What vector processing has to do with big data and why it’s so important.
Immense amounts of data are being collected today in areas such as meteorology, geology, astronomy, quantum physics, fluid dynamics, and pharmaceutical research. Exascale computing (the execution of a billion billion floating point operations, or exaFLOPs, per second) is the target that many HPC systems aspire to over the next 5 to 10 years. In addition, advances in data analytics and areas such as computer vision and machine learning are already increasing the demands for increased parallelization of program execution today and into the future.
Over the years, considerable research has gone into determining how best to extract more data level parallelism from general-purpose programming languages such as C, C++ and Fortran. This has resulted in the inclusion of vectorization features such as gather load & scatter store, per-lane predication, and of course longer vectors.
A key choice to make is the most appropriate vector length, where many factors may influence the decision:
• Current implementation technology and associated power, performance and area tradeoffs.
• The specific application program characteristics.
• The market, which is HPC today; in common with general trends in computer architecture evolution, a growing need for longer vectors is expected in other markets in the future.
Rather than specifying a specific vector length, ARM’s Scalable Vector Extension, the latest update to our ARMv8-A architecture, allows CPU designers to choose the most appropriate vector length for their application and market, from 128 bits up to 2048 bits per vector register. SVE also supports a vector-length agnostic (VLA) programming model that can adapt to the available vector length. Adoption of the VLA paradigm allows you to compile or hand-code your program for SVE once, and then run it at different implementation performance points, while avoiding the need to recompile or rewrite it when longer vectors appear in the future. This reduces deployment costs over the lifetime of the architecture; a program just works and executes wider and faster.
Scientific workloads, mentioned earlier, have traditionally been carefully written to exploit as much data-level parallelism as possible with careful use of OpenMP pragmas and other source code annotations. It’s therefore relatively straightforward for a compiler to vectorize such code and make good use of a wider vector unit. Supercomputers are also built with the wide, high-bandwidth memory systems necessary to feed a longer vector unit.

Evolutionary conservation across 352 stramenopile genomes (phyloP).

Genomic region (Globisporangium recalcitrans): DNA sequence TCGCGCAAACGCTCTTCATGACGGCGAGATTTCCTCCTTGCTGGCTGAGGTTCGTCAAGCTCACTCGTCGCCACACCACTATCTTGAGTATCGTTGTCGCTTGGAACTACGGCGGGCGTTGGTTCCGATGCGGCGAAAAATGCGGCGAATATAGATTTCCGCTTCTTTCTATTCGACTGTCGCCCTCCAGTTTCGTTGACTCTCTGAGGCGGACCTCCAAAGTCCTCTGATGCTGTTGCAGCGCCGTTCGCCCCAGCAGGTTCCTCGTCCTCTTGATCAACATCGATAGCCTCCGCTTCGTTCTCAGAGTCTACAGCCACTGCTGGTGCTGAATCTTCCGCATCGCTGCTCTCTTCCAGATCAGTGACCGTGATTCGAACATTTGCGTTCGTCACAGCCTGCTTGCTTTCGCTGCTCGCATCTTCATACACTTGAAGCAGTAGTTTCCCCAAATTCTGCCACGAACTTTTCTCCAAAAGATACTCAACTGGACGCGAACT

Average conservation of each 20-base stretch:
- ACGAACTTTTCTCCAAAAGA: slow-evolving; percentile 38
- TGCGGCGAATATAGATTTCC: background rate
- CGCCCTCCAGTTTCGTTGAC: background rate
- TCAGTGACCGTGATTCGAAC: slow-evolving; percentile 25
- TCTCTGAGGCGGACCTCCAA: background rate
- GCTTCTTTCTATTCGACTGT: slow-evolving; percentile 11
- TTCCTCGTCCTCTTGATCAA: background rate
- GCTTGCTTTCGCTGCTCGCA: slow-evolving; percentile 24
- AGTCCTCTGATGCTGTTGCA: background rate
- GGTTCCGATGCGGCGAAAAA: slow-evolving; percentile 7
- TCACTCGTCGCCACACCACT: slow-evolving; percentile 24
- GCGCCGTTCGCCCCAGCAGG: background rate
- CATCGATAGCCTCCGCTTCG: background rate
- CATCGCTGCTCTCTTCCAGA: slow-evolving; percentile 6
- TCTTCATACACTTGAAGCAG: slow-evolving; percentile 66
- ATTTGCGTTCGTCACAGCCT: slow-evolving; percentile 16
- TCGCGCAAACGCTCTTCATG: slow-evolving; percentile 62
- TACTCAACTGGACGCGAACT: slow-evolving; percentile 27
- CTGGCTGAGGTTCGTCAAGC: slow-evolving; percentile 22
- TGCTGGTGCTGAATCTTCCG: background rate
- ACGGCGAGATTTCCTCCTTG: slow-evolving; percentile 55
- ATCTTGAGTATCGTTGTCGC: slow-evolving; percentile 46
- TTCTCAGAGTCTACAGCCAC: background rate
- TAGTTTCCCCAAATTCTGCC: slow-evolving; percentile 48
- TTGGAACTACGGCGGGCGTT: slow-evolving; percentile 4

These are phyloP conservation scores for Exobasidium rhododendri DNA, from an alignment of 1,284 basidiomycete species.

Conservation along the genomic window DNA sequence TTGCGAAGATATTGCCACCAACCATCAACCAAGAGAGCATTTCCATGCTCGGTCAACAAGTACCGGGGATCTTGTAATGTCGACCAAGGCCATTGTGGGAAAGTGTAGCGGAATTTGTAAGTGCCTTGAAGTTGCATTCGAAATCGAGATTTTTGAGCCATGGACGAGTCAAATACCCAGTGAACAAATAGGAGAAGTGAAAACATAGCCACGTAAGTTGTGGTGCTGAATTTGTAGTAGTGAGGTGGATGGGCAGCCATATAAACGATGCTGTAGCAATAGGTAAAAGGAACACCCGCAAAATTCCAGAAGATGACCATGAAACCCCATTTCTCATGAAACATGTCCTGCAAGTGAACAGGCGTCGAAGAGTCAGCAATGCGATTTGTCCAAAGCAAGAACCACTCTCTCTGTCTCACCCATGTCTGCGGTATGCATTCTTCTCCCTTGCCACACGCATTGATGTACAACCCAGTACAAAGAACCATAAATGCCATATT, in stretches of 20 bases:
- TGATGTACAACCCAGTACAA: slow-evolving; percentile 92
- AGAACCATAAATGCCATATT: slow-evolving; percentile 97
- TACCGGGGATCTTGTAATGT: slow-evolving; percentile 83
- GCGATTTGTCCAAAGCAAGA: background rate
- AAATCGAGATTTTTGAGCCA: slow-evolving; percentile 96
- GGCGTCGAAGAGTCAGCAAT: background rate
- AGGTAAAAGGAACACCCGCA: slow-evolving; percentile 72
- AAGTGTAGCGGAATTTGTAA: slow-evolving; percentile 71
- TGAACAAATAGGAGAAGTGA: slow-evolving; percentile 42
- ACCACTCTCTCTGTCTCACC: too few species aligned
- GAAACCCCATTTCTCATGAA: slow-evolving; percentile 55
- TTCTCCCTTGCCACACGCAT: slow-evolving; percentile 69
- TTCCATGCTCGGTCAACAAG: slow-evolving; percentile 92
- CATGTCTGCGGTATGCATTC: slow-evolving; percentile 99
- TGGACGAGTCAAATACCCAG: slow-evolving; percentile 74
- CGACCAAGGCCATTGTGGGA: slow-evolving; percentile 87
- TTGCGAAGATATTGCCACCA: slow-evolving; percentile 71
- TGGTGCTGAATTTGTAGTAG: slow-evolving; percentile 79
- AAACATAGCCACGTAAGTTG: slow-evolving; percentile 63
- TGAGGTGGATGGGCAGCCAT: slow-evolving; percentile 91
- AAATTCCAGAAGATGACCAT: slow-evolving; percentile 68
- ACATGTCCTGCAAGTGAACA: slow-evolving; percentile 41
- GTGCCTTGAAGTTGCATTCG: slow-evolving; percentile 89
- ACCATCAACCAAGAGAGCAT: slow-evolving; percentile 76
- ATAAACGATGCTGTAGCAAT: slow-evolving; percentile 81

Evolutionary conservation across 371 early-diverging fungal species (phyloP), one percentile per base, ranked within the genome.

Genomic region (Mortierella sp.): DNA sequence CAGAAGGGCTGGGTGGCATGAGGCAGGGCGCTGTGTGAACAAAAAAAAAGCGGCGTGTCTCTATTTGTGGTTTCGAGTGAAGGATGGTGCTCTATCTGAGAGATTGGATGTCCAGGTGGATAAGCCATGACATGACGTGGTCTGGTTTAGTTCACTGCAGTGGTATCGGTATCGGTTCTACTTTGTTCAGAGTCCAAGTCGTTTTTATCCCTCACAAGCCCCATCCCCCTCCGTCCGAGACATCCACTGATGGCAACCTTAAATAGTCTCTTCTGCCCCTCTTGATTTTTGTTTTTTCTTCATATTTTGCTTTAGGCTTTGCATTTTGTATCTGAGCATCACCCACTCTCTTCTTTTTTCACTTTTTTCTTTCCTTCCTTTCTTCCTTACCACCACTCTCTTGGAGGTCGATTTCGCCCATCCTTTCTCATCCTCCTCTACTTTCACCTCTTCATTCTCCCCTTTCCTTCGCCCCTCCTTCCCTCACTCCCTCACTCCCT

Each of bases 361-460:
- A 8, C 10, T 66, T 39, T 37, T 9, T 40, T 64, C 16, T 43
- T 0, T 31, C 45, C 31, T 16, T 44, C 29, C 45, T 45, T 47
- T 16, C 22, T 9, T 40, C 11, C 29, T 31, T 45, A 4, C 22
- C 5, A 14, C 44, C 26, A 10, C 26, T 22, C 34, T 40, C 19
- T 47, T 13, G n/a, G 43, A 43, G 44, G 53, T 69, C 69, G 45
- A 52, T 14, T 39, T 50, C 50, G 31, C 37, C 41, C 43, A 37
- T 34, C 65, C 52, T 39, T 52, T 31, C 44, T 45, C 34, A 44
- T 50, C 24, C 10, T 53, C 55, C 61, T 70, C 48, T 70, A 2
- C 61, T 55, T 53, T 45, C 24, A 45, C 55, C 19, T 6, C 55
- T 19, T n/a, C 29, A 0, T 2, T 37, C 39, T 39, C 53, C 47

However, while HPC is a natural fit for SVE’s longer vectors, it offers an opportunity to improve vectorizing compilers that will be of general benefit over the longer term as other systems scale to support increased data level parallelism.
It is worth noting at this point that Amdahl’s law tells us the theoretical limit of a task’s speedup is governed by the amount of unparallelizable code. If you succeed in vectorizing 10% of your execution and make that code run 4 times faster (e.g. a 256-bit vector allows 4x64b parallel operations), then you’ve reduced 1,000 cycles down to 925 cycles, providing a limited speedup for the power and area cost of the extra gates. Even if you could vectorize 50% of your execution infinitely (unlikely!) you’ve still only doubled the overall performance. You need to be able to vectorize much more of your program to realize the potential gains from longer vectors.
So SVE also introduces novel features that begin to tackle some of the barriers to compiler vectorization. The general philosophy of SVE is to make it easier for a compiler to opportunistically vectorize code where it would not normally be possible or cost effective to do so.
SVE is targeted at the A64 instruction set only, as a performance enhancement associated with 64-bit computing (known as AArch64 execution in the ARM architecture). A64 is a fixed-length instruction set, where all instructions are encoded in 32 bits. Currently 75% of the A64 encoding space is already allocated, making it a precious resource. SVE occupies just a quarter of the remaining 25%, in other words one sixteenth of the A64 encoding space, as follows:
The variable length aspect of SVE is managed through predication, meaning that it does not require any encoding space. Care was taken with respect to predicated execution to constrain that aspect of the encoding space. Load and store instructions are assigned half of the allocated SVE instruction space, limited by careful consideration of addressing modes. Nearly a quarter of this space remains unallocated and available for future expansion.
In summary, SVE opens a new chapter for the ARM architecture in terms of the scale and opportunity for increasing levels of vector processing on ARM processor cores. It is early days for SVE tools and software, and it will take time for SVE compilers and the rest of the SVE software ecosystem to mature. HPC is the current focus and catalyst for this compiler work, and creates development momentum in areas such as Linux distributions and optimized libraries for SVE, as well as in ARM and third party tools and software.
We are already engaging with key members of the ARM partnership, and will now broaden that engagement across the open-source community and wider ARM ecosystem to support development of SVE and the HPC market, enabling a path to efficient Exascale computing.